The nature of 2017’s Wall Street thus far is volatility. Before you begin to invest this year, you must know it’s not a matter of if, but when a market-shocking event will happen. It is paramount for investors to be proactive rather than reactive in their portfolio planning for when a major political scandal, natural disaster, or terrorist attack happens somewhere in the world.
We are confident in protecting our clients from many things that can cause a market down turn, but there are certain events in life no one can be 100% prepared for. What can be done? Here are some proactive measures you can take to prepare your portfolio for the unexpected:
You should analyze your risk tolerance if you haven’t already. Decide how much fluctuation you are willing to take…can you afford to lose 5% of your account, 10%, or even 20%? You should not be in the market if you cannot handle at least a 10% market fluctuation given our current economic environment.
We’ve seen how quickly potential terrorist attacks can happen and also how fast the markets can react. What is your downside line in the sand?
Conduct some research so you better understand what areas of the market “generally” rise or fall when there is an attack. For example: tourism and airline sectors may decline while defense sectors rise due to reactive consumer behaviors and military measures.
Have an emergency cash amount in money market available at all times. How much or what percent? Everyone is different, so be sure to leave an amount you are most comfortable with. Work with your financial advisor to determine how much you’d like to reserve.
For better or worse, emotions can sometimes influence your financial decisions. So don’t overreact, stay calm and take a deep breath. For example, if you watch the futures performance at night, sometimes they fall dramatically. You can wake up in the morning to take a look and see polar opposite performance. If you were to make a decision based on the futures the previous night, you may have missed out on an opportunity.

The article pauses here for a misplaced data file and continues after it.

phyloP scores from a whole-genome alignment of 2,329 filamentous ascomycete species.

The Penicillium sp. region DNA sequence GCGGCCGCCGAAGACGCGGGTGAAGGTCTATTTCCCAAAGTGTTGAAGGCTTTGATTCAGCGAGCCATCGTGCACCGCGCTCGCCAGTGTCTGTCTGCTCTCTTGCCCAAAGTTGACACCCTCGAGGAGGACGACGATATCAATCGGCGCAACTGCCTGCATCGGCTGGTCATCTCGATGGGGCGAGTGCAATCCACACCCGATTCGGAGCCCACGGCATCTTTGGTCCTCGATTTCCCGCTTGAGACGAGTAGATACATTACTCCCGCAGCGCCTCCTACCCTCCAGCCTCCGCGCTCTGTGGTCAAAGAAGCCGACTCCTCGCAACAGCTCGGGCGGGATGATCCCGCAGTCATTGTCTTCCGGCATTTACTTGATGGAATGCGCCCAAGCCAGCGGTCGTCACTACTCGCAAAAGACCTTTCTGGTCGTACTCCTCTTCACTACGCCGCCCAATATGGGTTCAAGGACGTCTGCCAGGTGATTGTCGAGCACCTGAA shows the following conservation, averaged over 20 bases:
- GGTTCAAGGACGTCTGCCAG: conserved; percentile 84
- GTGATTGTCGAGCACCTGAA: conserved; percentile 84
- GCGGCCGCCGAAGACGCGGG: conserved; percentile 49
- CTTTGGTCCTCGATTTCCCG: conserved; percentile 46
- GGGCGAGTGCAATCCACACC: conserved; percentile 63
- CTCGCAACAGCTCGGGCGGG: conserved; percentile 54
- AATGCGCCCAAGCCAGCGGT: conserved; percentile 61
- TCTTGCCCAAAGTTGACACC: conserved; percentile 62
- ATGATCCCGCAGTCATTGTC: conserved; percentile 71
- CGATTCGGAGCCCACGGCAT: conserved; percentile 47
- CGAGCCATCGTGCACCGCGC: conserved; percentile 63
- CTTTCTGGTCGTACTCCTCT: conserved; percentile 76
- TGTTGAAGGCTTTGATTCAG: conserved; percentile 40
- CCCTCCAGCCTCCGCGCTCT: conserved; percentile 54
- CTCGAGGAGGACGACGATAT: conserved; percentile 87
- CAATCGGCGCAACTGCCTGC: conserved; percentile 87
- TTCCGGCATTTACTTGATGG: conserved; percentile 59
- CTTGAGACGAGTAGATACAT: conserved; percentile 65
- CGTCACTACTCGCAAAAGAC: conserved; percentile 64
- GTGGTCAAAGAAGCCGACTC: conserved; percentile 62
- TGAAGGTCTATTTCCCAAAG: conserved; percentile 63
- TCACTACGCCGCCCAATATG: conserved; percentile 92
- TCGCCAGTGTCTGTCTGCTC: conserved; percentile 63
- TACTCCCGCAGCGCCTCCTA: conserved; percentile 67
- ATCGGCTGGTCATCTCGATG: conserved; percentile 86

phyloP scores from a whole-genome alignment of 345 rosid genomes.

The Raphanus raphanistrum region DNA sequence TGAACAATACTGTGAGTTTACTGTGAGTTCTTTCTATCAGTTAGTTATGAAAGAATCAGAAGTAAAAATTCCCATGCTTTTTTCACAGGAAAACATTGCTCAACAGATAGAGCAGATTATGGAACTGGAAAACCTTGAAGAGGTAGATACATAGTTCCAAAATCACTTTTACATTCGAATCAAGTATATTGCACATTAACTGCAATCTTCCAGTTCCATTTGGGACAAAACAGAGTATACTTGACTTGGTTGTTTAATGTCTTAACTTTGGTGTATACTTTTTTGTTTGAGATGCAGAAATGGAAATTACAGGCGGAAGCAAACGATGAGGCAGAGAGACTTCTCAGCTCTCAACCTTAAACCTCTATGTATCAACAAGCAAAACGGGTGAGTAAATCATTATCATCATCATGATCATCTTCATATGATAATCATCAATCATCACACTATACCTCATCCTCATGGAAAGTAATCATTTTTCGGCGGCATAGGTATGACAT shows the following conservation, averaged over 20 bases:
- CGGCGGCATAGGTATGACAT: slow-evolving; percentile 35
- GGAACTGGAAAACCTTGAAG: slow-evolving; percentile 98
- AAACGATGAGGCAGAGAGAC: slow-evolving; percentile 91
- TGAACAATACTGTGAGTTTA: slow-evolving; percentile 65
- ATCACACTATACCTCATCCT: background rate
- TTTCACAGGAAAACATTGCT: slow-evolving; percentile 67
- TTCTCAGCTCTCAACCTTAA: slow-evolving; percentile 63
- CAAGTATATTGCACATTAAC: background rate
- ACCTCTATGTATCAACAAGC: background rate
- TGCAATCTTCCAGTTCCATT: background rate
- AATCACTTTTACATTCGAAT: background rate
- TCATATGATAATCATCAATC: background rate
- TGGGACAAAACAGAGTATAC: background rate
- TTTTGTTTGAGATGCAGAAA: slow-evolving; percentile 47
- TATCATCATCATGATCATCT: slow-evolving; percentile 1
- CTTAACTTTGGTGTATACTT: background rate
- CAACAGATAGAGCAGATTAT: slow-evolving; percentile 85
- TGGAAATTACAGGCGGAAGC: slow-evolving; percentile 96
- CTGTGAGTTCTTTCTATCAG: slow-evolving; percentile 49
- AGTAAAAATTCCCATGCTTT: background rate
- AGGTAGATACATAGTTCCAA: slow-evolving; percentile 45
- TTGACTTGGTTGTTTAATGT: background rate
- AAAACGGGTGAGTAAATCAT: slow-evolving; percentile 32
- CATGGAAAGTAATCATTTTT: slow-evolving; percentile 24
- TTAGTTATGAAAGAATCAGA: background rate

Create a plan that outlines your plan of action if the markets stay closed for an extended period of time. Do you draw an income from your portfolio? Will you be able to do so if the market is close? Try to keep at least 3-6 months of living expenses available in a bank account, not a brokerage account. Why? Many brokerage accounts invest your cash into money markets which are technically an investment, and those funds may not be easily sold in order to pay you the cash you need to live.
Will you have the courage to buy when everyone else is selling? If so, always have a buy list ready.
The Bottom Line: Building wealth takes time and arduous effort. Without a plan to prepare and protect your money from the unexpected events in life, you may find yourself in a regrettable situation. If you’re ready to build a plan to create retirement income to meet your income goals and needs, discover how we can serve you and contact us today.
Jon Sanchez is a registered representative offering securities and advisory services through Independent Financial Group, LLC (IFG), a registered broker-dealer and investment advisor. Member FINRA/SIPC. OSJ Branch: 12671 High Bluff Drive Suite 200 San Diego, CA 92130. Sanchez Wealth Management, LLC and IFG are not affiliated entities. CA Insurance Lic. #0772626.